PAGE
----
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The economics of reducing carbon emissions

A recent study has shown that the cost of reducing carbon emissions at the national level can only be properly determined when international energy policy and pricing are taken into account.

Climate Change and Environment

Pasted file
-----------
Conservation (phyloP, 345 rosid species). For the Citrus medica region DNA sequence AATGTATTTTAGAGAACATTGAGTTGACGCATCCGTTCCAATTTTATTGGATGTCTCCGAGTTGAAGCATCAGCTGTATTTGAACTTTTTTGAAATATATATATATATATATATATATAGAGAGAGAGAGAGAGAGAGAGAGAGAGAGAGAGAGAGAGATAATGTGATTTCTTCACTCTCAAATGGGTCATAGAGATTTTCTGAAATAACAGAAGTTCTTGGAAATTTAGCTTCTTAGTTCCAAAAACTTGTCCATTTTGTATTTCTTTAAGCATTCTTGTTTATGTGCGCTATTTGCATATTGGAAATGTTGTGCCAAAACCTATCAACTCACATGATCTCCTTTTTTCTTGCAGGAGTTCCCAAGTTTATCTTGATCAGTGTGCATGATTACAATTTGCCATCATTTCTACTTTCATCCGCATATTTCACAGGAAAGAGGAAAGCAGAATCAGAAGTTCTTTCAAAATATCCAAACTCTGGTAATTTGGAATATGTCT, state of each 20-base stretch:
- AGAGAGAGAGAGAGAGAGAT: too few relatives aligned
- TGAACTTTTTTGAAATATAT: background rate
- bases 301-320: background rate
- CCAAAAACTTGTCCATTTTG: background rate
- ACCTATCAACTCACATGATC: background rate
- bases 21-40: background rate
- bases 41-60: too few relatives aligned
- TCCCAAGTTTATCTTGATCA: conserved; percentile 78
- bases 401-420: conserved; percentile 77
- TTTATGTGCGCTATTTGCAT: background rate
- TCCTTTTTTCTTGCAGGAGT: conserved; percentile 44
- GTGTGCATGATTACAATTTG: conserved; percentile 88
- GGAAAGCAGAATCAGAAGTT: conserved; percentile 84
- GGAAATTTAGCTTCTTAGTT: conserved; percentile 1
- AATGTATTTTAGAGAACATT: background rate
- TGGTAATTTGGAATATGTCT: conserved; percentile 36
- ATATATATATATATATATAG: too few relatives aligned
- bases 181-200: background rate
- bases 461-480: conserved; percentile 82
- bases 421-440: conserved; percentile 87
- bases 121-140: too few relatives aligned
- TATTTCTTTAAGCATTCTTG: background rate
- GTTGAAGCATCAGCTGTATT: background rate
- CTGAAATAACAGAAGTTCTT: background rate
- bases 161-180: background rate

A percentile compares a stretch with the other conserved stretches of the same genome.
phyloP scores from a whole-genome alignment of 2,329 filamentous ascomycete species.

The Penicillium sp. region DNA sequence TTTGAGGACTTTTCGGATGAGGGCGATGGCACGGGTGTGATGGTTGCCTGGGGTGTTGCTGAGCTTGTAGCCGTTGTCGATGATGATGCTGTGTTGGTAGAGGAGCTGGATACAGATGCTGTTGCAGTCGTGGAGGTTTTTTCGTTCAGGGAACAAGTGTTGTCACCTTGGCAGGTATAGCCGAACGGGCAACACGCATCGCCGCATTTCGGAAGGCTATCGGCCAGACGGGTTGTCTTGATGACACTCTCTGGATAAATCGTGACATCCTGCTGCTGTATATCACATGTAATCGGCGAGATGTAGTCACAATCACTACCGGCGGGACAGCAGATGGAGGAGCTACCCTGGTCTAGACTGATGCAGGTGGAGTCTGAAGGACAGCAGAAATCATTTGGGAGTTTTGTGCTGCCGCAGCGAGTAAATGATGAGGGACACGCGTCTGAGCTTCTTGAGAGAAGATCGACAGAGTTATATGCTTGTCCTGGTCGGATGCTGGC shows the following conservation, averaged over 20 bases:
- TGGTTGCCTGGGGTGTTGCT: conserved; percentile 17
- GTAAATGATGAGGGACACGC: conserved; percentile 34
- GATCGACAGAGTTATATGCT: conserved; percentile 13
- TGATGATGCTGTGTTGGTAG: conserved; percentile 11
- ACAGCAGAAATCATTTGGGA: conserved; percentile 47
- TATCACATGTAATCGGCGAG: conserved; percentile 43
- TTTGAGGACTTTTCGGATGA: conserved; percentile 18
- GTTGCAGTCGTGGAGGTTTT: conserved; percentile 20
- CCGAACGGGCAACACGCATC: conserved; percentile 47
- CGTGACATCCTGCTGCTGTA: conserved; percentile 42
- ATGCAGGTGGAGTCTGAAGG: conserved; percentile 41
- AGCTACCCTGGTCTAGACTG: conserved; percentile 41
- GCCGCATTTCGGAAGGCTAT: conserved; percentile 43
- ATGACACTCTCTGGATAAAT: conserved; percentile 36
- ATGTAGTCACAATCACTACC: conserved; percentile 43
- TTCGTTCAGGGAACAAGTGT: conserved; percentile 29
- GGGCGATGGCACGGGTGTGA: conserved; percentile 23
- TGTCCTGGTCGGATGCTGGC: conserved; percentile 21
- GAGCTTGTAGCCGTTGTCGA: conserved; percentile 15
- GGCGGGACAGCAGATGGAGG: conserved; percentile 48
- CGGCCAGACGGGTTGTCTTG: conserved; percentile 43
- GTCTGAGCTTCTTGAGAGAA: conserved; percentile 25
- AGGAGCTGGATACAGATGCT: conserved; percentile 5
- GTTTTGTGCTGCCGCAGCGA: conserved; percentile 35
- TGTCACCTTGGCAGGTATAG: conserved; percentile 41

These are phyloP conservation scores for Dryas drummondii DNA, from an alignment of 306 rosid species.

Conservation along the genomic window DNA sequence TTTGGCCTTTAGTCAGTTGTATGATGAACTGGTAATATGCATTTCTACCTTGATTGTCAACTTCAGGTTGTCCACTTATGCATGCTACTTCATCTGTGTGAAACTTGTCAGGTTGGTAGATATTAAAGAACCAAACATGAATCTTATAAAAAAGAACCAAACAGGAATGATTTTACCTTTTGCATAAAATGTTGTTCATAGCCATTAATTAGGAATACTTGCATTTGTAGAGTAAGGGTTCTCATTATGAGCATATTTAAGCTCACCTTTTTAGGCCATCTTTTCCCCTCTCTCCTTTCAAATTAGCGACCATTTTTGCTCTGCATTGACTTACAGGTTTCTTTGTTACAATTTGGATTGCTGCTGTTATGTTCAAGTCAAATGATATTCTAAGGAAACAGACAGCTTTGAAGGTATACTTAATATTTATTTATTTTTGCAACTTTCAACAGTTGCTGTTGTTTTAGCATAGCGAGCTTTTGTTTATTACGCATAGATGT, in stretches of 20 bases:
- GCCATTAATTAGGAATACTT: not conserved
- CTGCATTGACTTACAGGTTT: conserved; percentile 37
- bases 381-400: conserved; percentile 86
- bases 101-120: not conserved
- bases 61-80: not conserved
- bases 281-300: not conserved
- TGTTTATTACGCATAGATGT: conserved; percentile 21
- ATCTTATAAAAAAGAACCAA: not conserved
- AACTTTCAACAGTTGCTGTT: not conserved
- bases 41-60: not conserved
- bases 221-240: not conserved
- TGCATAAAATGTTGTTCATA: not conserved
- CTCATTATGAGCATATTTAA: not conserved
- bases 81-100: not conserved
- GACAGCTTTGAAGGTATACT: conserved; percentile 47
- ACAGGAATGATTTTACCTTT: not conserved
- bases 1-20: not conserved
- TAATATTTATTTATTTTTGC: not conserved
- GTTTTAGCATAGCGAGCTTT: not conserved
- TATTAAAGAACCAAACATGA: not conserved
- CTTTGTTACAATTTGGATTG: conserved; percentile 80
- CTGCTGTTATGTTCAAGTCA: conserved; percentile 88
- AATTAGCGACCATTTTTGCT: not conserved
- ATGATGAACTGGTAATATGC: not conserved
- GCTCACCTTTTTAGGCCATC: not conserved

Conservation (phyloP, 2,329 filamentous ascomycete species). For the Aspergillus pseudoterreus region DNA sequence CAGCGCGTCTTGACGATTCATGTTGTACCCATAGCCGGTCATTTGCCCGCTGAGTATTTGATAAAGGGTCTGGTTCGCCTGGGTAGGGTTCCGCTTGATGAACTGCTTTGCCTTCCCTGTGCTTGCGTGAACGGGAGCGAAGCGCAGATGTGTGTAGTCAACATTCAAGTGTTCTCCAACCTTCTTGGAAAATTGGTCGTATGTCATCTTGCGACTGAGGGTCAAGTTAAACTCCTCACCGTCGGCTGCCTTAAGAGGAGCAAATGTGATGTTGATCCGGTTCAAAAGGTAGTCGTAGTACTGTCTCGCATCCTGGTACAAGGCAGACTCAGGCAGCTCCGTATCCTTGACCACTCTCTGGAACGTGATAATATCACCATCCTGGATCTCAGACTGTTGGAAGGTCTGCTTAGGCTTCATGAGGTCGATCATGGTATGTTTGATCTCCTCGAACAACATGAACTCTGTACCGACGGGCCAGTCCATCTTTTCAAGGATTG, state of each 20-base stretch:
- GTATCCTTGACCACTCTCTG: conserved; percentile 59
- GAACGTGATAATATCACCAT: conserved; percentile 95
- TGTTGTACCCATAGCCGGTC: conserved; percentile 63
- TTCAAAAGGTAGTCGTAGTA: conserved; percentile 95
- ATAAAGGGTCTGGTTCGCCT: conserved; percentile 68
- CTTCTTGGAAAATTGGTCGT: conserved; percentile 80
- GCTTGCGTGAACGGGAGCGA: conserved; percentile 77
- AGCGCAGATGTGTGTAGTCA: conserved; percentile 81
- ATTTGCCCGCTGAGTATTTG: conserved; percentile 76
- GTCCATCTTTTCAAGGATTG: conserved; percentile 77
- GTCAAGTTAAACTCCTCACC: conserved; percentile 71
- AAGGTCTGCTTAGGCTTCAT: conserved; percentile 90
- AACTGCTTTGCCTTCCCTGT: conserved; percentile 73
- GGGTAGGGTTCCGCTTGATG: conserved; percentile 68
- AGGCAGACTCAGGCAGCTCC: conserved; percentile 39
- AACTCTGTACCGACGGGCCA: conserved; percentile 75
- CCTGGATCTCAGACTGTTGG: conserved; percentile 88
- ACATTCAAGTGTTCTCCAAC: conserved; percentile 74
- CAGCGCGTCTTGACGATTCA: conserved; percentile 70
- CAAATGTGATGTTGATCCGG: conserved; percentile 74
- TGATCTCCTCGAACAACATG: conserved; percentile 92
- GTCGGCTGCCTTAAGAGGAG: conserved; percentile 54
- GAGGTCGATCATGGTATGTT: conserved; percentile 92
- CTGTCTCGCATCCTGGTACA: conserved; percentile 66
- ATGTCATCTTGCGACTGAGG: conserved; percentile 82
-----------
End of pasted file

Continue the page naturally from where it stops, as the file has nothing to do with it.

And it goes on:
Economic instruments such as emissions trading and carbon taxes are foreseen by the Kyoto protocol to help countries achieve their carbon dioxide (CO2) emission reduction targets. The aim is to protect the environment at the lowest possible cost to society. The Kiel Institute of World Economics, affiliated with IfW, teamed up with several other top economic research institutes to form the TRANSUST network of excellence. They subsequently examined in detail the complex interaction between CO2 emission reduction costs and energy policy and pricing. The analysis focused on CO2 Marginal Abatement Costs (MACs), defined as the cost of avoiding the emission of a unit (e.g. tonne) of CO2. One of the reasons that cross-border emissions trading works is that polluters can take advantage of the fact that MACs vary from region to region. IfW generated MACs and MAC curves using a bottom-up approach with the TRANSUST models. What they discovered during the course of their investigation is that energy policy and pricing and MACs cannot be viewed in isolation; they are all interdependent. Furthermore, they learned that environmental taxes could be partially offset by decreases in energy prices as demand declines. MAC curves are also subject to additional uncertainty since energy prices depend on the global market. In conclusion, IfW recommends that attempts to derive country-specific MAC curves must take into account the effect of worldwide climate and energy policy and pricing. A relevant paper has been published summarising the results of the research.

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